The fourth round of the 2020 F1 season took place at Silverstone. The sunny weather saw some teams struggling in the heat while the tyres shredded causing some brilliant last lap action.
There was breaking news this week before the weekend had even started! Sergio Perez, of Racing Point, tested positive for COVID-19. He may have contracted the virus on his week off in Mexico. The teams hurriedly isolated him and his bubble, bringing in Nico Hulkenberg to replace him. Hulkenberg raced for Renault last year but failed to secure a seat this year. Of Racing Points’ options for a replacement, Hulkenberg’s recent retirement and previous racing with the team (then called Force India) from 2014-2016 made him the perfect candidate to take Perez’s seat.
Hulkenberg performed well in free practice and qualified in 13th, which is not bad considering he was sipping coffee (or cocktails) in Monaco two days earlier! Hulkenberg was always unlucky in his F1 career, never being able to secure a podium finish and his curse returned at Silverstone. His mechanics were not able to get the car started in the garage so Hulkenberg was not even able to start the race.
Otherwise, in FP1, Hamilton made his appearance with his second power unit of three allowed this season while Vettel had intercooler issues so did not set a time. Vettel also had issues with his brake pedal all weekend.
The heat on Friday made many of the cars lethargic but order was restored on Saturday for qualifying. Hamilton stuck it on pole with his teammate, Bottas, in second. Verstappen and Leclerc made up the second row of the grid. Russell performed well in qualifying for the third race in a row but was given a 5-place grid penalty for failing to respect yellow flags waved when Hamilton spun in Q2, dropping him to 15th. Kvyat was also given a 5-place grid penalty for a gearbox change dropping him to 14th.
The race started neatly until Magnussen was hit by Albon on the last corner on lap 1 bringing out the first safety car. On-board cameras show Magnussen miss the apex of the previous corner bouncing him across the track, meaning he collided with Albon. Albon received a 5-second time penalty that he later served during a pit stop for this incident but I think this was unfair as it was Magnussen who collided and came off worse for it.
The second safety car of the race came on lap 12 when Kvyat’s right rear tyre explodes at Maggotts-Becketts, a 180 mph left-right complex. This is an unusual place to crash, meaning Kvyat met the barrier at a force of 25G. He emerged from the car unharmed and batted away the cameras in his frustration. Everyone, except Grosjean, pitted here. These pit stops were about 10 laps earlier than Pirelli, the tyre manufacturers, recommended so the excitement came at the end of the race when the tyres could not hold out anymore.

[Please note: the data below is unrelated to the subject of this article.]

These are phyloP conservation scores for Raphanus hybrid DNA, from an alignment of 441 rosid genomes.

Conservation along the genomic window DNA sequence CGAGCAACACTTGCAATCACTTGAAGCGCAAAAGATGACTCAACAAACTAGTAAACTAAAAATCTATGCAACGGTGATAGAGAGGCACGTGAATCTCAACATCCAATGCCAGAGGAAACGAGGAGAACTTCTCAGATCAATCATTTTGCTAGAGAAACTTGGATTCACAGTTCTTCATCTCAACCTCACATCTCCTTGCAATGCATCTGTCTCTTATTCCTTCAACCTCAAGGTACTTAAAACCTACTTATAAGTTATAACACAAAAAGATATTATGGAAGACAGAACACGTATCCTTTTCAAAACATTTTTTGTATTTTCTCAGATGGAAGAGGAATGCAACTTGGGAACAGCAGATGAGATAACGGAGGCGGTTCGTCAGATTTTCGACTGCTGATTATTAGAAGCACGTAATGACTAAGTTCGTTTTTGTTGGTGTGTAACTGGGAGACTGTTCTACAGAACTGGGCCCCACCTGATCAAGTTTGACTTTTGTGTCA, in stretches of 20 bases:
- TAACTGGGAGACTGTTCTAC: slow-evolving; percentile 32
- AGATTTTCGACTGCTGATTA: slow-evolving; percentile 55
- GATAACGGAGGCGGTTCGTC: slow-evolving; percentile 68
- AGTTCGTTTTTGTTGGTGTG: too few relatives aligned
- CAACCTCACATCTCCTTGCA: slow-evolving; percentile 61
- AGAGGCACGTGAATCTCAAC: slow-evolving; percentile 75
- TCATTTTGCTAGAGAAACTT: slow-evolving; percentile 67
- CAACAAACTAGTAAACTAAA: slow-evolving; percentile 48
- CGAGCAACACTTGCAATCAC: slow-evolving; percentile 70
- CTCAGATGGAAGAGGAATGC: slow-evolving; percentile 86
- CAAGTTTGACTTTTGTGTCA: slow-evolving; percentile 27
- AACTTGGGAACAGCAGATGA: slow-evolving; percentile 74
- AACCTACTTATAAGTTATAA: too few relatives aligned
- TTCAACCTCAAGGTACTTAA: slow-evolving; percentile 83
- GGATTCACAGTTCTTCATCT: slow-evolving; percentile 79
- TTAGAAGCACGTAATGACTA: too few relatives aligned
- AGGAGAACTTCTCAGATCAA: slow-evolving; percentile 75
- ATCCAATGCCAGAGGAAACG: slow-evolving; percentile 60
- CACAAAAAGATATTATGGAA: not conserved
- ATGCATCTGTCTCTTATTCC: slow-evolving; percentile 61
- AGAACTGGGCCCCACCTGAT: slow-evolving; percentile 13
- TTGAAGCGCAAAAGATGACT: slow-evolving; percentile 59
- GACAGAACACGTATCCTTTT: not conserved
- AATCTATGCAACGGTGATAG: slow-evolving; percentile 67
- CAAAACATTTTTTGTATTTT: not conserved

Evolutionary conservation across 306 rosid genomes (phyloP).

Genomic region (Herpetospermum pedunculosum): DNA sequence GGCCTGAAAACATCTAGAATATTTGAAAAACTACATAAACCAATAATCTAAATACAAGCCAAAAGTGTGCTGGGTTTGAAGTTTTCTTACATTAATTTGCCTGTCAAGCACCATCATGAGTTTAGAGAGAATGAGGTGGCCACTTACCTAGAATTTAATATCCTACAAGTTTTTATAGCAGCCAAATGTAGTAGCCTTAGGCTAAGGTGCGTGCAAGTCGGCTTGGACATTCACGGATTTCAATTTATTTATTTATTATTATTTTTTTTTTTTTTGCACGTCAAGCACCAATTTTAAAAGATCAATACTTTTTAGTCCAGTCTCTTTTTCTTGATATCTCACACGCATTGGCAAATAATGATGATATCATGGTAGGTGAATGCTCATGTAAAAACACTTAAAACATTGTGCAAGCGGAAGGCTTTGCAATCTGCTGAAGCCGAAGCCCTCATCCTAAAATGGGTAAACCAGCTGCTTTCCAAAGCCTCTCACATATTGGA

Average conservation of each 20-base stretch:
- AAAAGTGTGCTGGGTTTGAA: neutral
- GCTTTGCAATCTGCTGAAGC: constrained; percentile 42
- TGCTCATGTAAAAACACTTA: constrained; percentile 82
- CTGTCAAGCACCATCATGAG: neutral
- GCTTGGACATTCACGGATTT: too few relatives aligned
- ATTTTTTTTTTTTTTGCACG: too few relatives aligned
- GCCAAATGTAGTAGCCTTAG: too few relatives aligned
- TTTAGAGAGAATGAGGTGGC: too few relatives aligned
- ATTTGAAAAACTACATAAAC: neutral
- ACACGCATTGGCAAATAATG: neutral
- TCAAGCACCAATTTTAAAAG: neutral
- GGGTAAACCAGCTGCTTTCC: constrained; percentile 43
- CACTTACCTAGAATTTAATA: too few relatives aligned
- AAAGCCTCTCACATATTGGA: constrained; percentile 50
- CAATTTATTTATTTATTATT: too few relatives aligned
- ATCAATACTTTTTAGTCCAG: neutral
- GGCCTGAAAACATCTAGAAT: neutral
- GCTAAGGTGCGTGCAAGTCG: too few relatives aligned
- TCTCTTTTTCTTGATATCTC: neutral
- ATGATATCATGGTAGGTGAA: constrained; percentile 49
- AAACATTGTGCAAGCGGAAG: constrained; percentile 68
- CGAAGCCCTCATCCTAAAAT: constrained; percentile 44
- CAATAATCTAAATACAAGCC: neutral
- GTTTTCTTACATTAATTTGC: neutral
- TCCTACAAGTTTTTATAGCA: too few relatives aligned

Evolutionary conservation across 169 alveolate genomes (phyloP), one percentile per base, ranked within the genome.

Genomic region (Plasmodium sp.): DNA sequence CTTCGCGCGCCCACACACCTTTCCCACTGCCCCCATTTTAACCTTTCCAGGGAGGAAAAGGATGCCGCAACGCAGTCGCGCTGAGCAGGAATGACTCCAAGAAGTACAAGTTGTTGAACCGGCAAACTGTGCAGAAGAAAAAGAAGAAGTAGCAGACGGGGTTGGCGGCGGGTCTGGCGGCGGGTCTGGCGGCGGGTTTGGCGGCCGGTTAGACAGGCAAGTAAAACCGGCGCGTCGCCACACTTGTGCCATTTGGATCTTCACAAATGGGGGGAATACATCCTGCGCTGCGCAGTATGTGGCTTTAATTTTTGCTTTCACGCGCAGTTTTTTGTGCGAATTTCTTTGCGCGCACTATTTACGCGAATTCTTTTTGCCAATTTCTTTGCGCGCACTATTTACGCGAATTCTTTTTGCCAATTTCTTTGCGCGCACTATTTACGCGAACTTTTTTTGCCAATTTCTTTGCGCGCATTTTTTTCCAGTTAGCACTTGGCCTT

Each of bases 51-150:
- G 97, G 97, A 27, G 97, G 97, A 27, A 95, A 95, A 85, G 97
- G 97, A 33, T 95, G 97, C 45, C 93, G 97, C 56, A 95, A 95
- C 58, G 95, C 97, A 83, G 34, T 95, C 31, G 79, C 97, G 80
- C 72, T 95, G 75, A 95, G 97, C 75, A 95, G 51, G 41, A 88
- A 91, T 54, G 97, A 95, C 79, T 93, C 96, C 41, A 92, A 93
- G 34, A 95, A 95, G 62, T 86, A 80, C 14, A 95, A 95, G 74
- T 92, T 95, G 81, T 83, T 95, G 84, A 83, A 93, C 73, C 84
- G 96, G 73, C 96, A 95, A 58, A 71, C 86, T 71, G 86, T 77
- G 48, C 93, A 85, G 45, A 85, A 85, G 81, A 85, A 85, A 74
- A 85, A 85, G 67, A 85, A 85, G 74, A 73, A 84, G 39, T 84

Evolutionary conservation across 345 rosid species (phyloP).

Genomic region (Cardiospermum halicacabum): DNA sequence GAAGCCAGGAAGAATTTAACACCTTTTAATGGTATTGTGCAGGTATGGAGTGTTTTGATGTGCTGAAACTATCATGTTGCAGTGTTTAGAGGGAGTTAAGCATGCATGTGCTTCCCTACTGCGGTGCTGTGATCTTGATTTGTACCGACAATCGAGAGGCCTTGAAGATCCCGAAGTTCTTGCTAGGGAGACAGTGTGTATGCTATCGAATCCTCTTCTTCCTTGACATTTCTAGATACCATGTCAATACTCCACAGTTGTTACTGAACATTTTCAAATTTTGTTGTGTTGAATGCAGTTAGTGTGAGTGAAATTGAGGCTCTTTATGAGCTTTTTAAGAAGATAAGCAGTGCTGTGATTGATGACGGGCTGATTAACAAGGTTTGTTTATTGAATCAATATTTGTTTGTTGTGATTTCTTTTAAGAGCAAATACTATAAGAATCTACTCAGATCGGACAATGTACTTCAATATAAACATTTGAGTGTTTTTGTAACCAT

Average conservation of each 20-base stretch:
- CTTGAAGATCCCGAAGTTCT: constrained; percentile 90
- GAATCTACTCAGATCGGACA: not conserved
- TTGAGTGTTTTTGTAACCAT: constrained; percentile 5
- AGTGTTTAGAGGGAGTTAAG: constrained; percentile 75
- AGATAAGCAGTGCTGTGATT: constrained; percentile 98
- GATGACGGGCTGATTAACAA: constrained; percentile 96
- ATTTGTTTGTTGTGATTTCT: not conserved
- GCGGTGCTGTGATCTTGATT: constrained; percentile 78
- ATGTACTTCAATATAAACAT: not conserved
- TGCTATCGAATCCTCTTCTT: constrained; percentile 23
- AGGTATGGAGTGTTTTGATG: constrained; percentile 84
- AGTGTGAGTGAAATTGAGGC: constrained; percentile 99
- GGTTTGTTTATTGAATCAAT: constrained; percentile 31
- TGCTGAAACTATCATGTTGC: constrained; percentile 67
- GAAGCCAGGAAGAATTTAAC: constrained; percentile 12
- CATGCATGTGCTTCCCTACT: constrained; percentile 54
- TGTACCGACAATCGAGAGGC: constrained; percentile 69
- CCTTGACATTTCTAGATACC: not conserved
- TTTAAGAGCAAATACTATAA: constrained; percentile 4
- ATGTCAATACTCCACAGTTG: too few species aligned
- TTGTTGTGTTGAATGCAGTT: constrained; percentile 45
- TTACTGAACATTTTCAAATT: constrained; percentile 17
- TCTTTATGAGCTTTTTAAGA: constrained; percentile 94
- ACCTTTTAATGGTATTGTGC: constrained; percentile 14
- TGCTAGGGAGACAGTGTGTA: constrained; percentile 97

On lap 50 of 52, Bottas’ front left tyre deflated. He limped around the track and pitted dropping him from 2nd to 11th. The Mercedes team knew the harsh degradation of the tyres but choose to keep Hamilton, in 1st, out for the final two laps. Inevitably, Hamilton’s front left tyre also deflated at turn 7 on the final lap. Verstappen had chosen to pit so was 30 seconds behind Hamilton. I was sat on the edge of my seat watching Hamilton limp around the remaining half of the lap while Verstappen closed in like a lion on a hunt. Hamilton crossed the line to win the British Grand Prix and Verstappen came in only 5.8 seconds behind.
Choosing to not pit Hamilton was a brave decision by the Mercedes team, having seen Bottas’ tyre deflated on lap 50 and Sainz’ on lap 51. Hamilton did have the time to due to the 30 second gap to Verstappen in second. They were lucky that the tyre did not delaminate and break apart because it would have caused huge floor damage, meaning the car would have to be driven much slower, and may have resulted in disqualification if the car was deemed dangerous to drive. I say slower, but he was still going 142 mph down the straight!
Grosjean’s driving this weekend was bordering on dangerous as he was waved two black and white flags for unsportsmanlike behaviour, one for weaving across the track to defend from an overtake and the other for exceeding track limits.
Stroll’s race was messy. He topped the timesheets in FP2 and qualified 6th but lost many places at the start of the race, dipped tyres off the track allowing easy passes by others and was issued a black and white flag for track limits.
Holly’s driver of the day….and loser
What a weekend for Hamilton! He dominated in qualifying and led the race from the start. He handled the last lap madness extremely well, saying it ‘was definitely [a]heart in the mouth feeling’, earning him my driver of the day title.
Poor Bottas. He drove well and kept Verstappen behind him the whole race. The timing of his tyre deflation was so unfortunate and by finishing in 11th outside the points, I think he is out of contention for World Champion this year.
I’m back next week to report on the second British Grand Prix, the 70th Anniversary Grand Prix, where teams are set to use even softer tyres in even hotter weather.